The Climate and Development Knowledge Network (CDKN) has invited officials of International Institute of Sustainable Development (IISD), a Canadian orgranisation, which has helped countries like Indonesia, Dominican Republic and Kenya design framework for national adaptation plans (NAP).

The IISD team presented the plans implemented in these countries and also presented suggestions for developing similar actions for Pakistan. Local experts gave input to start developing terms of references.

Ministry of Climate Change Deputy Secretary Syed Mujtaba Hussain said the IISD team will help provide a roadmap for developing NAP and NAMA for Pakistan. Both will align with national climate change policy, which clearly outlines that there is a need to set up action and mitigation plans at the provincial as well as national level.

“The implementation could be anywhere from 12 to 15 months from today as we have to have plans for each sector.”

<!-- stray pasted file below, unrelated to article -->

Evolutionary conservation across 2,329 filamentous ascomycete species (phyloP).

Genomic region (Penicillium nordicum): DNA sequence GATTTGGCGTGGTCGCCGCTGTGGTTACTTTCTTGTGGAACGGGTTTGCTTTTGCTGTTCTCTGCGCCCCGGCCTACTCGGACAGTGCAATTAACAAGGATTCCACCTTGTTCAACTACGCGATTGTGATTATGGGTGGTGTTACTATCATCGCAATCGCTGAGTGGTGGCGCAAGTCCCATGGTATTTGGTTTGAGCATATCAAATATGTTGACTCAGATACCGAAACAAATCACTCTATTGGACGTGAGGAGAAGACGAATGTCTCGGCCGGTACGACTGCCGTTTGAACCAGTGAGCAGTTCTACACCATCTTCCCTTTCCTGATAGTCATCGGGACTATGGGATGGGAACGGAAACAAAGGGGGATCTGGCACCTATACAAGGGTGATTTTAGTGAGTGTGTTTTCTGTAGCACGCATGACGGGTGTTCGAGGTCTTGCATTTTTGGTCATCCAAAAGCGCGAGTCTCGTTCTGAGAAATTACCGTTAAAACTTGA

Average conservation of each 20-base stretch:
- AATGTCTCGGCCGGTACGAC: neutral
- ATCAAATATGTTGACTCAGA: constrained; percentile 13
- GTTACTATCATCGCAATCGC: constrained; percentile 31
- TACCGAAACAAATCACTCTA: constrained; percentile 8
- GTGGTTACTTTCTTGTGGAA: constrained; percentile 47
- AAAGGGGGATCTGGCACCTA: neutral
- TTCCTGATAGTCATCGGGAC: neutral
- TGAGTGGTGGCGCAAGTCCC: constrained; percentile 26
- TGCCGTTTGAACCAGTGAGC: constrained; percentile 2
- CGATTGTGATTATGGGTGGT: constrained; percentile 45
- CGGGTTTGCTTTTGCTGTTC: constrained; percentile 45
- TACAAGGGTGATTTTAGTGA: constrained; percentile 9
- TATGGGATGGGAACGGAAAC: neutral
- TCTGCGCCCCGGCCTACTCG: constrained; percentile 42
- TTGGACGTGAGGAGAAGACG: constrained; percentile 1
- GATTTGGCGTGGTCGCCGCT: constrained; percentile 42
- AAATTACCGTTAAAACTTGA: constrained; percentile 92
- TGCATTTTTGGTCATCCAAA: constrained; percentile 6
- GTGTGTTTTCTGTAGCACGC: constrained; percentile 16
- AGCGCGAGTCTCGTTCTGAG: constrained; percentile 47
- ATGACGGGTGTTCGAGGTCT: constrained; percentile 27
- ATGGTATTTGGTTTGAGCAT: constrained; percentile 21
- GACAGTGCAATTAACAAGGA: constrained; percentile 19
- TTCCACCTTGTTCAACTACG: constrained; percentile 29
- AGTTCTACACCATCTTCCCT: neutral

Deborah Murphy, Jo-Ellen Perry and Marius Keller highlighted the challenges they coped with while engaging with the stakeholders in Kenya, Indonesia and Dominican Republic.

Ellen, while narrating examples of designing NAP for the two countries, said in Kenya, 340 priority NAPs were identified and narrowed down for getting funds to only 12 cross-cutting and 30 sectoral adaptation plans.

Endorsing Kakakhel’s points, another participant said that capacity building of the policymakers and even sectoral heads in the Planning Commission is required.

Kakakhel emphasised that roles of about a 100 statutory bodies, like National Flood Commission and National Agricultural Research Council, formed before the ministry came into existence, needs be re-evaluated.